St. Thomas Newsroom

When Tragedy Comes to Campus

Erik Nielsen

Karen Lange

In December – as we approached the end of the fall semester – the St. Thomas community grieved the sudden loss of a dear friend. Erik Nielsen, a beloved sophomore, died unexpectedly of a brain aneurysm.

Public Safety and Residence Life staff members were with Erik until paramedics arrived and rushed him to the Hennepin County Medical Center. He was soon joined by his family from Iowa, as well as many family members, friends, students, faculty and staff from St. Thomas.

As people gathered to pray for Erik in the intensive care unit, many more of his classmates and friends were praying for him back on campus. But Erik never regained consciousness. It was a time of great sorrow for everyone who knew him.

The death of an undergraduate student is an unthinkable tragedy for a family. Parents prepare their children to leave home – many for the first time – with great anticipation. There are opportunities to forge lifelong friendships, to study the great wonders of our world and to begin to shape their bright futures. It is a time of hope and aspirations. But sadly, there also are rare occasions when tragedy interrupts daily life on our campus.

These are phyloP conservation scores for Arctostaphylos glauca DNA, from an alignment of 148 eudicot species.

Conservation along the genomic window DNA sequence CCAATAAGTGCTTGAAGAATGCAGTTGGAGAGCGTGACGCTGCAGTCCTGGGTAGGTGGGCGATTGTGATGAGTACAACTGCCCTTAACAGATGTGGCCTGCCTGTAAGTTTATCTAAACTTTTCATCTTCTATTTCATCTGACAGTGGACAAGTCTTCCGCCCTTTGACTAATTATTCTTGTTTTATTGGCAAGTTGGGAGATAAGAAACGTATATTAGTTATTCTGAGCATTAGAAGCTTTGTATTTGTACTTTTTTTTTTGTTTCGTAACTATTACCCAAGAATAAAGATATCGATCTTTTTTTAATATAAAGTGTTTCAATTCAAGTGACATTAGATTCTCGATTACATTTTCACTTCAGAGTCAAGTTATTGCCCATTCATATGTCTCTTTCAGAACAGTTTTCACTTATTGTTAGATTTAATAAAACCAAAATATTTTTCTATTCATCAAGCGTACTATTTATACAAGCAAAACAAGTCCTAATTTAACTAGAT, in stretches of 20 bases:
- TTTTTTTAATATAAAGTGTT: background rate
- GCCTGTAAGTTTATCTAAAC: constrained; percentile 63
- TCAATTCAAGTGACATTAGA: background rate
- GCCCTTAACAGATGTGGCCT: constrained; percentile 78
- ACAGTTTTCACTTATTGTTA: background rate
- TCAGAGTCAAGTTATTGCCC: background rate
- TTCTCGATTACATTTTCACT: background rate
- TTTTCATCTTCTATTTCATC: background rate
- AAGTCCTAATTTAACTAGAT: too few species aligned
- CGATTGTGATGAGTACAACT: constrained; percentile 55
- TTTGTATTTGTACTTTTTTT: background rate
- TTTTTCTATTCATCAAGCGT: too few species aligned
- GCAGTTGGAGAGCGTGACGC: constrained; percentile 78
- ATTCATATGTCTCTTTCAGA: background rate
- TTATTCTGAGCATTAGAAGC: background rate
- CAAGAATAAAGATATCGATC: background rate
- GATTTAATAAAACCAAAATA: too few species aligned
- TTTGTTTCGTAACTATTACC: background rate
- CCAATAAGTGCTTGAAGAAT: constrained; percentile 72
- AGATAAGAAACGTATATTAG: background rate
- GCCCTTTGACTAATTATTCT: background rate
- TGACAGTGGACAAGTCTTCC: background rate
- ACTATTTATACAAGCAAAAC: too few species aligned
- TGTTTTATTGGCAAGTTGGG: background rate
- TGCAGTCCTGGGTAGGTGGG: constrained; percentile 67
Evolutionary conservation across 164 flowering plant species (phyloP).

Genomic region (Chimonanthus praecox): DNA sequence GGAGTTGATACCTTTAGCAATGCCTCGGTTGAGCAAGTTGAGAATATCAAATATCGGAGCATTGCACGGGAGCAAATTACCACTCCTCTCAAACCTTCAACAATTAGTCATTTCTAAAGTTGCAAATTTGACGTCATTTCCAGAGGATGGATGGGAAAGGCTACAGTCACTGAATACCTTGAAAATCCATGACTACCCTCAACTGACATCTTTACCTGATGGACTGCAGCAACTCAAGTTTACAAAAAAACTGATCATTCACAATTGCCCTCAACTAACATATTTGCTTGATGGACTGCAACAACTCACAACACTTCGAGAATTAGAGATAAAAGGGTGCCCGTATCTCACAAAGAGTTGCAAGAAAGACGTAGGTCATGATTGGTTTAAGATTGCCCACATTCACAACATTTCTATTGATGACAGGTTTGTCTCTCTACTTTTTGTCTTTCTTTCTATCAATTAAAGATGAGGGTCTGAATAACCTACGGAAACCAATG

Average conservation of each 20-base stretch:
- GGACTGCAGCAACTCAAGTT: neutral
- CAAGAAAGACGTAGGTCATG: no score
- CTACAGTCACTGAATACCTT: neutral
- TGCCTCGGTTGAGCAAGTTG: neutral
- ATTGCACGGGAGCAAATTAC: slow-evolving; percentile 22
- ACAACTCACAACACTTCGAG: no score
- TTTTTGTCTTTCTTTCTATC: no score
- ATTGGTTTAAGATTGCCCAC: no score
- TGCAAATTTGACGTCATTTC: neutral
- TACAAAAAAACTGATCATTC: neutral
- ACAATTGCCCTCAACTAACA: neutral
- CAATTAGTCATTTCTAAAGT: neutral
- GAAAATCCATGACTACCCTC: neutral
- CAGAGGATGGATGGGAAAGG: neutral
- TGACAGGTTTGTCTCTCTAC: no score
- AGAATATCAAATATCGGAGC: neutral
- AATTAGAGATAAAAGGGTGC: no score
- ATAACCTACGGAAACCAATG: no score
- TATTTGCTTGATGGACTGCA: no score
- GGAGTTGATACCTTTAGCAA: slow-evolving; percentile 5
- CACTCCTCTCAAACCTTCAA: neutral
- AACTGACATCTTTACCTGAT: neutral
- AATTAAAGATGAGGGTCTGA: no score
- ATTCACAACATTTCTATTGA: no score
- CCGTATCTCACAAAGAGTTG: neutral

For those of us who are accountable for responding to a major injury or death of a student, it is by far the most challenging and daunting responsibility that we have. It is in these difficult moments that the true character of our community comes forth, and I am so appreciative of our students, staff and faculty.

As administrators, our goal is to respond to the needs of the family and the campus community in the best manner possible. We have a cross-departmental team (UART) that gathers during a time of campus crisis.

Team members provide support and resources for the family and friends of the student, as well as the rest of the campus community. This support includes opportunities for counseling, prayer and expressions of grief, as well as memorializing the student. In addition, faculty provide academic flexibility for grieving friends.

These are small but meaningful efforts that allow families and friends to focus on what matters most – the lives of their loved ones.

I have worked in student affairs at St. Thomas for more than 27 years and have responded to the injury or death of a student many times. Having a specific role helps me contribute in a meaningful way to a grieving family and campus community.

I have been inspired by family members and students who have displayed strong faith and hope during a time of despair. I have witnessed family members share their love, generosity and hospitality to their child’s friends while engulfed in their own grief. I have found strength and comfort in my Catholic faith as I have grappled with my own sorrow and grief. I have witnessed students from many different faith backgrounds come together in community to both grieve and celebrate a friend’s life.

During difficult times like these I am so appreciative of being at a faith-based university and grateful for the responsiveness and care that the faculty, staff and fellow students exhibit during this fragile time. It makes me proud to be a Tommie and proud to be a part of a caring campus faith community.

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